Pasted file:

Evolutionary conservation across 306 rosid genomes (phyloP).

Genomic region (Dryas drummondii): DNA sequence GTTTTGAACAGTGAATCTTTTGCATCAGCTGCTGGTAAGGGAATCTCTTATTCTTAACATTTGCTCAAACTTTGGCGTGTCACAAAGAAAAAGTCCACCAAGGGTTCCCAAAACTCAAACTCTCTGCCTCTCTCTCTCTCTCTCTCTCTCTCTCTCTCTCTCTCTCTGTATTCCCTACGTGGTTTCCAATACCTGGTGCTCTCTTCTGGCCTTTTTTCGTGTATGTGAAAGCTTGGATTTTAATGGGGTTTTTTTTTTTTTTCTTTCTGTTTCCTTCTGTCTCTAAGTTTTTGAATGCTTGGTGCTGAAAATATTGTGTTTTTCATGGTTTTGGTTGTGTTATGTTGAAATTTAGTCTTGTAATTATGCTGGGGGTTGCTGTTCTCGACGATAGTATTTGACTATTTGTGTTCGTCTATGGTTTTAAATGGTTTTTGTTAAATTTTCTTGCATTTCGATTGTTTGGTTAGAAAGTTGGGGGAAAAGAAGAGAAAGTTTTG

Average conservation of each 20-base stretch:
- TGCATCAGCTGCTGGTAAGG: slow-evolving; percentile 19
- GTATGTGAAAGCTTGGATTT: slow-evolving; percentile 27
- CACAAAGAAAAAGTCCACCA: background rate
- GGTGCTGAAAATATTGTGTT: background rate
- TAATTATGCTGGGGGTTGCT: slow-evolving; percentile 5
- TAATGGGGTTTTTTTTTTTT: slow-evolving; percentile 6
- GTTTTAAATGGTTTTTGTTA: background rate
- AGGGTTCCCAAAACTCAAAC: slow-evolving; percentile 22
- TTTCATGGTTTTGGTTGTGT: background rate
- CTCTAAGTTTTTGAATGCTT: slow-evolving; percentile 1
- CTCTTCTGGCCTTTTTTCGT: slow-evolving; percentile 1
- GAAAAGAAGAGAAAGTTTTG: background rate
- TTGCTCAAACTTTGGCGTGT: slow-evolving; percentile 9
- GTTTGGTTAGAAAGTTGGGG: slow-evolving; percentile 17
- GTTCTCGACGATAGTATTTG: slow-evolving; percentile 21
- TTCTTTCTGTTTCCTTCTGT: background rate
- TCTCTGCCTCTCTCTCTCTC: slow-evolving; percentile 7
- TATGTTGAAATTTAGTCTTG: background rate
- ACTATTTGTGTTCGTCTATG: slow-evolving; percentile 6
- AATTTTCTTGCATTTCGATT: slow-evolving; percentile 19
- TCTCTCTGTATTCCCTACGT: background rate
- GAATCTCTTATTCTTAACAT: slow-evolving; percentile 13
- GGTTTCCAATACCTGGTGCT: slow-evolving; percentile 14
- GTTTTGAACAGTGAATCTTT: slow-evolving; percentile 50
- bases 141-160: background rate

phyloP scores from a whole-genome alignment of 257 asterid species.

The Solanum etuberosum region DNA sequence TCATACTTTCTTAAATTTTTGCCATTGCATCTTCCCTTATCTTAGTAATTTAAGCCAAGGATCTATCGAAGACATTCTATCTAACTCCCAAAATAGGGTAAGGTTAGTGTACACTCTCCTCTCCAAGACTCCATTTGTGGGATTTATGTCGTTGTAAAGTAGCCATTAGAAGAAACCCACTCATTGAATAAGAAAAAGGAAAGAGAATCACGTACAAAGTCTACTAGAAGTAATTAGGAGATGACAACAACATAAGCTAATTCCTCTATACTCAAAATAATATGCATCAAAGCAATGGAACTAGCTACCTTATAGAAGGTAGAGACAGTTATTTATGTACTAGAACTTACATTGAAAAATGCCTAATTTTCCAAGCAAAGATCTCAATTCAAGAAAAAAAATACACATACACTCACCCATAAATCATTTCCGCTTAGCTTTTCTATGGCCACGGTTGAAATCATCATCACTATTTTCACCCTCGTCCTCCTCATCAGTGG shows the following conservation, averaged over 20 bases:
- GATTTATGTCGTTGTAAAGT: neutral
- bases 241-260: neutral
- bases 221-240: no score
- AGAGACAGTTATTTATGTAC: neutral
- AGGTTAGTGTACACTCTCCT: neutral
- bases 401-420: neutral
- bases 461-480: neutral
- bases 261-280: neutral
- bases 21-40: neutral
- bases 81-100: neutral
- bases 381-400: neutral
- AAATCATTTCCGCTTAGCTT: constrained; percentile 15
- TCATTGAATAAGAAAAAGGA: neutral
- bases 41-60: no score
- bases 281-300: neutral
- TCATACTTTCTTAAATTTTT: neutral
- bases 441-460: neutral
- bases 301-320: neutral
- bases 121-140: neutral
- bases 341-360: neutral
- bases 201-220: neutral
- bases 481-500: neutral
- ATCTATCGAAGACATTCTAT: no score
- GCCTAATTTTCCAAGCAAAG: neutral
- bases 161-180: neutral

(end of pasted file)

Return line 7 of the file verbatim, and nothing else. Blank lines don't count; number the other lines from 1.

- GGTGCTGAAAATATTGTGTT: background rate